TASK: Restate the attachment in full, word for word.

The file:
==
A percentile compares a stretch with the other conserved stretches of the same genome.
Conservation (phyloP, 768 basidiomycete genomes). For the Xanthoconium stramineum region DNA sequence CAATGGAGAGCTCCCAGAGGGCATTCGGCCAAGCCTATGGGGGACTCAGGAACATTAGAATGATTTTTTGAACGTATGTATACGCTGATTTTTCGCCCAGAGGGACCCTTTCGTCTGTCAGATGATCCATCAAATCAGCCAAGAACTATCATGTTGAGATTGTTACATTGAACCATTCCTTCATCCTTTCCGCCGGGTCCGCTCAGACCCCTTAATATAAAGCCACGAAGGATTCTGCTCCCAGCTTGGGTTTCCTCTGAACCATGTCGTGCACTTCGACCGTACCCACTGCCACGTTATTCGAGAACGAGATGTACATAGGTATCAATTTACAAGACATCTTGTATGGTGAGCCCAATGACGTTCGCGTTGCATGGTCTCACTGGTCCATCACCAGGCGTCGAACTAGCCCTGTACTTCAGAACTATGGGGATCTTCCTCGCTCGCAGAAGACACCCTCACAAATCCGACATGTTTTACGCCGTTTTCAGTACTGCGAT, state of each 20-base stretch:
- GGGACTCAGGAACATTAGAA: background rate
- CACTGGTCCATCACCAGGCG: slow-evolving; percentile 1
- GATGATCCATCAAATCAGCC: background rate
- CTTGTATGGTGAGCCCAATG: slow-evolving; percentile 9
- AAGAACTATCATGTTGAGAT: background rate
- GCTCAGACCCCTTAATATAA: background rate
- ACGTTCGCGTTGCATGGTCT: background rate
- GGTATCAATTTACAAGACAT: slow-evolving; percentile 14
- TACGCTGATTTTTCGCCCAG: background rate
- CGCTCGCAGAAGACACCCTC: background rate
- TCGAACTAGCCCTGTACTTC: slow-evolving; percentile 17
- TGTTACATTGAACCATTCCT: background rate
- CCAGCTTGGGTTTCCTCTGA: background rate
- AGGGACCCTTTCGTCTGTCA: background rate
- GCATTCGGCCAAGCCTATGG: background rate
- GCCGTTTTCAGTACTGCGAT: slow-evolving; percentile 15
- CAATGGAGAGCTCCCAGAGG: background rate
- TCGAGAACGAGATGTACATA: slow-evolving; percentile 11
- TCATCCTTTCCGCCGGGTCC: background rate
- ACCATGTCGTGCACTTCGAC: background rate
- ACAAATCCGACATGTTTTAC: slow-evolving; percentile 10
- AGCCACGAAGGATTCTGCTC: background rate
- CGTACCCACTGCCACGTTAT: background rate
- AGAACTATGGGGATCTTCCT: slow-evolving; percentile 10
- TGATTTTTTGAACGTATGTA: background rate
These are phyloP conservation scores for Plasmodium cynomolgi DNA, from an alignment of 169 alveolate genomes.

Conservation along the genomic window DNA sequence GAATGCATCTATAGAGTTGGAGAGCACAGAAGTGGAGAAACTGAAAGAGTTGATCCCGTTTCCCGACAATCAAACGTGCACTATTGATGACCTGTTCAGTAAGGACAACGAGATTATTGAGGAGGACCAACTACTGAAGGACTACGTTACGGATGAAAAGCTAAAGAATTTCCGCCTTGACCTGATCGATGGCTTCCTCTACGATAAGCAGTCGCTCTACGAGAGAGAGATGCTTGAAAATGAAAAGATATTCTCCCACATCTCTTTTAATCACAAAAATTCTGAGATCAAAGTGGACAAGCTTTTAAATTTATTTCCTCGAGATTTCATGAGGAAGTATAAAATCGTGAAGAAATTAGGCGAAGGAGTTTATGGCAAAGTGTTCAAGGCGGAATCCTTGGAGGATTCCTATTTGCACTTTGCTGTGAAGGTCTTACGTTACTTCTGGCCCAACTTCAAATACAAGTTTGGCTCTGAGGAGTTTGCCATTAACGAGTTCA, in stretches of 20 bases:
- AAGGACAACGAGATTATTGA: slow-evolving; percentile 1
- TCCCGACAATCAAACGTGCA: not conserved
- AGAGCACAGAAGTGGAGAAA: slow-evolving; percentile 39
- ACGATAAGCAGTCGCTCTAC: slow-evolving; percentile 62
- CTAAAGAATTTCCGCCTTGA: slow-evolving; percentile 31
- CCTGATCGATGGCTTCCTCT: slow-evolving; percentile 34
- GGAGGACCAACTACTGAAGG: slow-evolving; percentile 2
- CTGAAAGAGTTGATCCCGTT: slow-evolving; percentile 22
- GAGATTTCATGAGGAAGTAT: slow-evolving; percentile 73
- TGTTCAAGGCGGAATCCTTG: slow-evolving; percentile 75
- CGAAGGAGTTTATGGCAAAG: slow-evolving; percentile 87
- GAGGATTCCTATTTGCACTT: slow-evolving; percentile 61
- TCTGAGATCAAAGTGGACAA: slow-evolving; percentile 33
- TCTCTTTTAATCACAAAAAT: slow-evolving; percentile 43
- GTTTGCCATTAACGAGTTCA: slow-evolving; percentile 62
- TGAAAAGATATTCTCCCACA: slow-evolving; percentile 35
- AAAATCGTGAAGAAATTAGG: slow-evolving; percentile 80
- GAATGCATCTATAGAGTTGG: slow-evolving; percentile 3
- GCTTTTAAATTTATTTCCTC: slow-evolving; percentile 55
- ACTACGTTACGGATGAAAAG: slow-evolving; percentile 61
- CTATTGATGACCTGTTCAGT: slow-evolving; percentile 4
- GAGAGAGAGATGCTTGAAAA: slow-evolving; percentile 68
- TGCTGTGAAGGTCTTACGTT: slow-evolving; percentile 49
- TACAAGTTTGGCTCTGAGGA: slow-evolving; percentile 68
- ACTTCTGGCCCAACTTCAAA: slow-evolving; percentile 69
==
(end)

A percentile compares a stretch with the other conserved stretches of the same genome.
Conservation (phyloP, 768 basidiomycete genomes). For the Xanthoconium stramineum region DNA sequence CAATGGAGAGCTCCCAGAGGGCATTCGGCCAAGCCTATGGGGGACTCAGGAACATTAGAATGATTTTTTGAACGTATGTATACGCTGATTTTTCGCCCAGAGGGACCCTTTCGTCTGTCAGATGATCCATCAAATCAGCCAAGAACTATCATGTTGAGATTGTTACATTGAACCATTCCTTCATCCTTTCCGCCGGGTCCGCTCAGACCCCTTAATATAAAGCCACGAAGGATTCTGCTCCCAGCTTGGGTTTCCTCTGAACCATGTCGTGCACTTCGACCGTACCCACTGCCACGTTATTCGAGAACGAGATGTACATAGGTATCAATTTACAAGACATCTTGTATGGTGAGCCCAATGACGTTCGCGTTGCATGGTCTCACTGGTCCATCACCAGGCGTCGAACTAGCCCTGTACTTCAGAACTATGGGGATCTTCCTCGCTCGCAGAAGACACCCTCACAAATCCGACATGTTTTACGCCGTTTTCAGTACTGCGAT, state of each 20-base stretch:
- GGGACTCAGGAACATTAGAA: background rate
- CACTGGTCCATCACCAGGCG: slow-evolving; percentile 1
- GATGATCCATCAAATCAGCC: background rate
- CTTGTATGGTGAGCCCAATG: slow-evolving; percentile 9
- AAGAACTATCATGTTGAGAT: background rate
- GCTCAGACCCCTTAATATAA: background rate
- ACGTTCGCGTTGCATGGTCT: background rate
- GGTATCAATTTACAAGACAT: slow-evolving; percentile 14
- TACGCTGATTTTTCGCCCAG: background rate
- CGCTCGCAGAAGACACCCTC: background rate
- TCGAACTAGCCCTGTACTTC: slow-evolving; percentile 17
- TGTTACATTGAACCATTCCT: background rate
- CCAGCTTGGGTTTCCTCTGA: background rate
- AGGGACCCTTTCGTCTGTCA: background rate
- GCATTCGGCCAAGCCTATGG: background rate
- GCCGTTTTCAGTACTGCGAT: slow-evolving; percentile 15
- CAATGGAGAGCTCCCAGAGG: background rate
- TCGAGAACGAGATGTACATA: slow-evolving; percentile 11
- TCATCCTTTCCGCCGGGTCC: background rate
- ACCATGTCGTGCACTTCGAC: background rate
- ACAAATCCGACATGTTTTAC: slow-evolving; percentile 10
- AGCCACGAAGGATTCTGCTC: background rate
- CGTACCCACTGCCACGTTAT: background rate
- AGAACTATGGGGATCTTCCT: slow-evolving; percentile 10
- TGATTTTTTGAACGTATGTA: background rate
These are phyloP conservation scores for Plasmodium cynomolgi DNA, from an alignment of 169 alveolate genomes.

Conservation along the genomic window DNA sequence GAATGCATCTATAGAGTTGGAGAGCACAGAAGTGGAGAAACTGAAAGAGTTGATCCCGTTTCCCGACAATCAAACGTGCACTATTGATGACCTGTTCAGTAAGGACAACGAGATTATTGAGGAGGACCAACTACTGAAGGACTACGTTACGGATGAAAAGCTAAAGAATTTCCGCCTTGACCTGATCGATGGCTTCCTCTACGATAAGCAGTCGCTCTACGAGAGAGAGATGCTTGAAAATGAAAAGATATTCTCCCACATCTCTTTTAATCACAAAAATTCTGAGATCAAAGTGGACAAGCTTTTAAATTTATTTCCTCGAGATTTCATGAGGAAGTATAAAATCGTGAAGAAATTAGGCGAAGGAGTTTATGGCAAAGTGTTCAAGGCGGAATCCTTGGAGGATTCCTATTTGCACTTTGCTGTGAAGGTCTTACGTTACTTCTGGCCCAACTTCAAATACAAGTTTGGCTCTGAGGAGTTTGCCATTAACGAGTTCA, in stretches of 20 bases:
- AAGGACAACGAGATTATTGA: slow-evolving; percentile 1
- TCCCGACAATCAAACGTGCA: not conserved
- AGAGCACAGAAGTGGAGAAA: slow-evolving; percentile 39
- ACGATAAGCAGTCGCTCTAC: slow-evolving; percentile 62
- CTAAAGAATTTCCGCCTTGA: slow-evolving; percentile 31
- CCTGATCGATGGCTTCCTCT: slow-evolving; percentile 34
- GGAGGACCAACTACTGAAGG: slow-evolving; percentile 2
- CTGAAAGAGTTGATCCCGTT: slow-evolving; percentile 22
- GAGATTTCATGAGGAAGTAT: slow-evolving; percentile 73
- TGTTCAAGGCGGAATCCTTG: slow-evolving; percentile 75
- CGAAGGAGTTTATGGCAAAG: slow-evolving; percentile 87
- GAGGATTCCTATTTGCACTT: slow-evolving; percentile 61
- TCTGAGATCAAAGTGGACAA: slow-evolving; percentile 33
- TCTCTTTTAATCACAAAAAT: slow-evolving; percentile 43
- GTTTGCCATTAACGAGTTCA: slow-evolving; percentile 62
- TGAAAAGATATTCTCCCACA: slow-evolving; percentile 35
- AAAATCGTGAAGAAATTAGG: slow-evolving; percentile 80
- GAATGCATCTATAGAGTTGG: slow-evolving; percentile 3
- GCTTTTAAATTTATTTCCTC: slow-evolving; percentile 55
- ACTACGTTACGGATGAAAAG: slow-evolving; percentile 61
- CTATTGATGACCTGTTCAGT: slow-evolving; percentile 4
- GAGAGAGAGATGCTTGAAAA: slow-evolving; percentile 68
- TGCTGTGAAGGTCTTACGTT: slow-evolving; percentile 49
- TACAAGTTTGGCTCTGAGGA: slow-evolving; percentile 68
- ACTTCTGGCCCAACTTCAAA: slow-evolving; percentile 69